ArtsAutosBooksBusinessEducationEntertainmentFamilyFashionFoodGamesGenderHealthHolidaysHomeHubPagesPersonal FinancePetsPoliticsReligionSportsTechnologyTravel

Kathryn Harrison on Joan of Arc (b. 1412) in New York Times (Jan. 6, 2012): Writers Workshop Recommendation

Updated on July 21, 2014

Today's New York Times (Friday, Jan. 6, 2012, p. A23) contains Kathryn Harrison's fine memorial to French heroine Joan of Arc in this 600th year of her birth (east of Paris, exact date in 1412 unknown). I recommend anyone interested in current American writing should read this essay, for it not only brings Joan's inspiring story back to memory yet another time, but it also illustrates Kathryn Harrison's emergence as one of our finest new American writers.

Work constraints forbid any new attempt here to summarize Joan's sacrificial life of service to the French, but I do venture to note Joan's lasting contribution to Anglo-American civilization by helping convince the 15th-century English people, and their various kings, that the English belonged in England, not in France.

The Times essay footnote indicates Ms. Harrison has undertaken the formidable task of adding her own new biography of Joan of Arc to the voluminous literature that already exists. This naturally leads one to take a serious fresh note of her whole body of work thus far which includes several well-received novels and memoirs, a book of essays Seeking Rapture, and a biography of St. Therese of Lisieux (1873-97, the "Little Flower").

Kathryn Harrison's writing lacks the mind-boggling density of the new British transplant sensation Zadie Smith (thank goodness!), but in welcome contrast, Harrison's prose usually leaves the reader with enough human time and space to catch up to her penetrating observations and insights into everyday life as, perhaps, a wider spectrum of Americans experience it.

I hope to comment at greater length elsewhere on Harrison's work.

Comments from the Writers Workshop

How to select a topic? How does Kathryn Harrison select her writing topics? She said in an interview that one book naturally resulted after she found her personal interest in the subject leading her into the relevant deep research. Would anyone care to elaborate on this point we frequently make?!

How to turn my insights from everyday life into good writing? This common lament of beginning writers can often be solved by reading the work of established new authors (like Kathryn Harrison) known for writing and publishing their insights into everyday life.

All the time we must remind new writers to read, read, read the best published material they can get their hands on. No one ever yet has successfully separated (a) the task of writing from (b) the joy of reading the best of previous English-language literature, if not from your own library, then readily available to anyone without charge at any public library.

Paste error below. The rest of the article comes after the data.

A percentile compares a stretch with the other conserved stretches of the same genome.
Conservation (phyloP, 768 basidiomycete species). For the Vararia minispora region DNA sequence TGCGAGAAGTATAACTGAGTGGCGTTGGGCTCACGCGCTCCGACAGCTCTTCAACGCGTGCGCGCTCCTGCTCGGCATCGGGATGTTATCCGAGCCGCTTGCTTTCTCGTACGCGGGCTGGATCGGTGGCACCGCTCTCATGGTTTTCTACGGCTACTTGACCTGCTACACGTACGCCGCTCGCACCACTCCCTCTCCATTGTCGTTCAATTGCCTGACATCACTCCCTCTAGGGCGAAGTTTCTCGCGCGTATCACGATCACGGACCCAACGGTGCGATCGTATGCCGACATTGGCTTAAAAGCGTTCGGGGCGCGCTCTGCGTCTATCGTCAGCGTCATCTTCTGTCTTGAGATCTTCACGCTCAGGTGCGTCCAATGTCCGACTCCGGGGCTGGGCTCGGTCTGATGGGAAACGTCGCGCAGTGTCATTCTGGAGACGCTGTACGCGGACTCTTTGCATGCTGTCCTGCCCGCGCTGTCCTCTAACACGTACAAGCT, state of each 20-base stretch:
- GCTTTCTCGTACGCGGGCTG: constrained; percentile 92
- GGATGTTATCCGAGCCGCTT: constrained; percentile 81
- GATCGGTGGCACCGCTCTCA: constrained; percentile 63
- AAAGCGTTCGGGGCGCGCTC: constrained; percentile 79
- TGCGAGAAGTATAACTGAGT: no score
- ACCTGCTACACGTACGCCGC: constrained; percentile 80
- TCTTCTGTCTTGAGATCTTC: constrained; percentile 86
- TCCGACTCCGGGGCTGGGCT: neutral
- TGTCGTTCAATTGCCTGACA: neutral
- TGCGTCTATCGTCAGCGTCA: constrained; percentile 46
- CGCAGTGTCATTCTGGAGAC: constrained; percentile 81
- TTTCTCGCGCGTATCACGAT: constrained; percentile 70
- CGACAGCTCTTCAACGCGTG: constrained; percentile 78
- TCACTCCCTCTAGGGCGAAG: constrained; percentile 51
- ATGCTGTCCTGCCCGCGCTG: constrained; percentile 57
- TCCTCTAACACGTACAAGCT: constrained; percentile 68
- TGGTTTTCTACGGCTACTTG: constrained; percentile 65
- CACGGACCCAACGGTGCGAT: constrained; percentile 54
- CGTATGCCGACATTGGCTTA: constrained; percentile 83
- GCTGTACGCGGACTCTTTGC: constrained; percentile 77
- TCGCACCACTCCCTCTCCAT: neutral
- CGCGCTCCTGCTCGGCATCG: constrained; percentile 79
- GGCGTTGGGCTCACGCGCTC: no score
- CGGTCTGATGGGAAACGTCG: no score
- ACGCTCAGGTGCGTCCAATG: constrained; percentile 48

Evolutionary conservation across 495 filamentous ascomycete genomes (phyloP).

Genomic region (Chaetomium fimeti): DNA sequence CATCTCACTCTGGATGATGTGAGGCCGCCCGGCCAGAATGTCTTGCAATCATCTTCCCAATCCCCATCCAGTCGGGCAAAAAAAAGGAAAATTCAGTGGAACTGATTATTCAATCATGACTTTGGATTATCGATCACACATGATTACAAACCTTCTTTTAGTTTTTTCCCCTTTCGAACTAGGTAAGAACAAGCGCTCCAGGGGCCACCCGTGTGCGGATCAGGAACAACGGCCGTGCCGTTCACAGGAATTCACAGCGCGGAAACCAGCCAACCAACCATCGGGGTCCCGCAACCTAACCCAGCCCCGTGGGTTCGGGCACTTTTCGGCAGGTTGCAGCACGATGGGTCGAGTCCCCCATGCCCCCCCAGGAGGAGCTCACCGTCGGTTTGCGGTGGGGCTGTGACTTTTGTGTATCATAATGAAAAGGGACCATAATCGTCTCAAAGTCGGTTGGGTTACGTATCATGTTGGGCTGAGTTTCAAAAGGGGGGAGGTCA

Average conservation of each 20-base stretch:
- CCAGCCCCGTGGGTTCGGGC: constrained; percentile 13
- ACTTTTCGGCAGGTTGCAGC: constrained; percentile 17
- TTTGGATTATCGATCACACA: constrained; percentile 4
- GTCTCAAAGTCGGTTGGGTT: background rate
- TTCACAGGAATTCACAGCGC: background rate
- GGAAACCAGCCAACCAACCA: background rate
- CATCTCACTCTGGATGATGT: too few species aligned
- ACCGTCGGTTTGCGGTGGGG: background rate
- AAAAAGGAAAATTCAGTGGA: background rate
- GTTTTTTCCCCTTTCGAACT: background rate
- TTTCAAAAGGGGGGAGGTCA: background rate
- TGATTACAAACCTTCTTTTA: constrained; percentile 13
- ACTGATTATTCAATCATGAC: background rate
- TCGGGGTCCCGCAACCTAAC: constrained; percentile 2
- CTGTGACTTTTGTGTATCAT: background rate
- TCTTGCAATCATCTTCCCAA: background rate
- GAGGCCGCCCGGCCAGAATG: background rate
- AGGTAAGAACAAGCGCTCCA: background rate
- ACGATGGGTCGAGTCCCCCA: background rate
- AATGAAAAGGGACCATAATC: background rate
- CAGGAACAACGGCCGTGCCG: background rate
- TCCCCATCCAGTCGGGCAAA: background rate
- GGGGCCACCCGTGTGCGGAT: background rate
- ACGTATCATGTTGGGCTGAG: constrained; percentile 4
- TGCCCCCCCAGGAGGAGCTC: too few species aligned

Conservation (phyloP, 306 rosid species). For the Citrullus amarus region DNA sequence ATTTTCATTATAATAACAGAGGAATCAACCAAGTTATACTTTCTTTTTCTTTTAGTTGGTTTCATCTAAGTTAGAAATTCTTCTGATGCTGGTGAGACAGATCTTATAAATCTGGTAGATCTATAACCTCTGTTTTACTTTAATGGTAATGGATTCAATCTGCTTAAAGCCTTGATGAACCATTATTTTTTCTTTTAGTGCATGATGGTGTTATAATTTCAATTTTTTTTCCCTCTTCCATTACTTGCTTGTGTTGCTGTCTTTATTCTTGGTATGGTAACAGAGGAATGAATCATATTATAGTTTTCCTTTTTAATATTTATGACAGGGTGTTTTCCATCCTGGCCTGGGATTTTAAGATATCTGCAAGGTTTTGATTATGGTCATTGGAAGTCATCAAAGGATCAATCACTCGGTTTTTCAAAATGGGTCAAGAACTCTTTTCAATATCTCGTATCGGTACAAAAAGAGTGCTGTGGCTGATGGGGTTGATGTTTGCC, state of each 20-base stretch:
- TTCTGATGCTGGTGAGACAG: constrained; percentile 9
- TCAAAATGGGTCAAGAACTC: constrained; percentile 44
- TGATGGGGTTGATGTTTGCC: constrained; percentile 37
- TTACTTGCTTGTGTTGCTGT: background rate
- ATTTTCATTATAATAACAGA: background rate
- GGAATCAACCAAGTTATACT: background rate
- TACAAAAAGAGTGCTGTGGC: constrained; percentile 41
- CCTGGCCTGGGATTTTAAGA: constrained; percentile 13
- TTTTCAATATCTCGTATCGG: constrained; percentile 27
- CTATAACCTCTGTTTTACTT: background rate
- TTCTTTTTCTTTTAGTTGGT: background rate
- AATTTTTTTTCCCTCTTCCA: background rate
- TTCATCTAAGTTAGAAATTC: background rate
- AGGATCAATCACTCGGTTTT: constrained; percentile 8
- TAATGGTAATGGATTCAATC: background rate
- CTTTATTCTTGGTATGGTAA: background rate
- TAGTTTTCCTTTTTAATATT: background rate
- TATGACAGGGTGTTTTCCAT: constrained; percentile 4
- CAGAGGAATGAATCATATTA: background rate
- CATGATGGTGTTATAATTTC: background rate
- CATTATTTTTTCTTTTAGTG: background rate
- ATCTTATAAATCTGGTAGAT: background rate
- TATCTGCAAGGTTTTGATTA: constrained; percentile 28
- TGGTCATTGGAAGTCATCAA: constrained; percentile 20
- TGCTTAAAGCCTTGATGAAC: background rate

What makes a good story? The Times essay on Joan of Arc suggests one good answer. With so many different accounts of Joan's life, Harrison wonders why "it seems Joan of Arc will never be laid to rest. Is this because stories we understand are stories we forget?"

She looks for stories that not only "rationalize human experience" but "enlarge it with the breath of mystery." In conclusion, she predicts that "as long as we look to heroes for inspiration, to leaders whose vision lifts them above our limited perspective, who cherish their values above their earthly lives, the story of Joan of Arc will remain one we remember, and celebrate."

Notes. Max prefers a paper copy of the Times delivered to his door each day, but you can also reference the Harrison article on the New York Times web pages. Any aspiring new writer, esp. of fiction, should then look up Kathryn Harrison on the Internet to learn more about her work and read a composite of her current interviews where she comes across as a truly genuine and legitimate person.

[Disclaimer: Max does not personally know Kathryn Harrison, or anyone that she knows, so far as he knows, nor does he consider it likely that he ever will.]


    0 of 8192 characters used
    Post Comment

    • Max Havlick profile imageAUTHOR

      Max Havlick 

      6 years ago from Villa Park, Illinois

      Thank you, Sarah. I'm sure many, incl. myself, would enjoy seeing any response you might have from reading anything by or about Kathryn Harrison.

    • Sarah Shepherd profile image

      Sarah Shepherd 

      6 years ago from San Diego, California

      I liked this, Max. Great ideas for new, or even seasoned, writers. Thank you for sharing.

      P.S. I will be checking this intriguing woman out.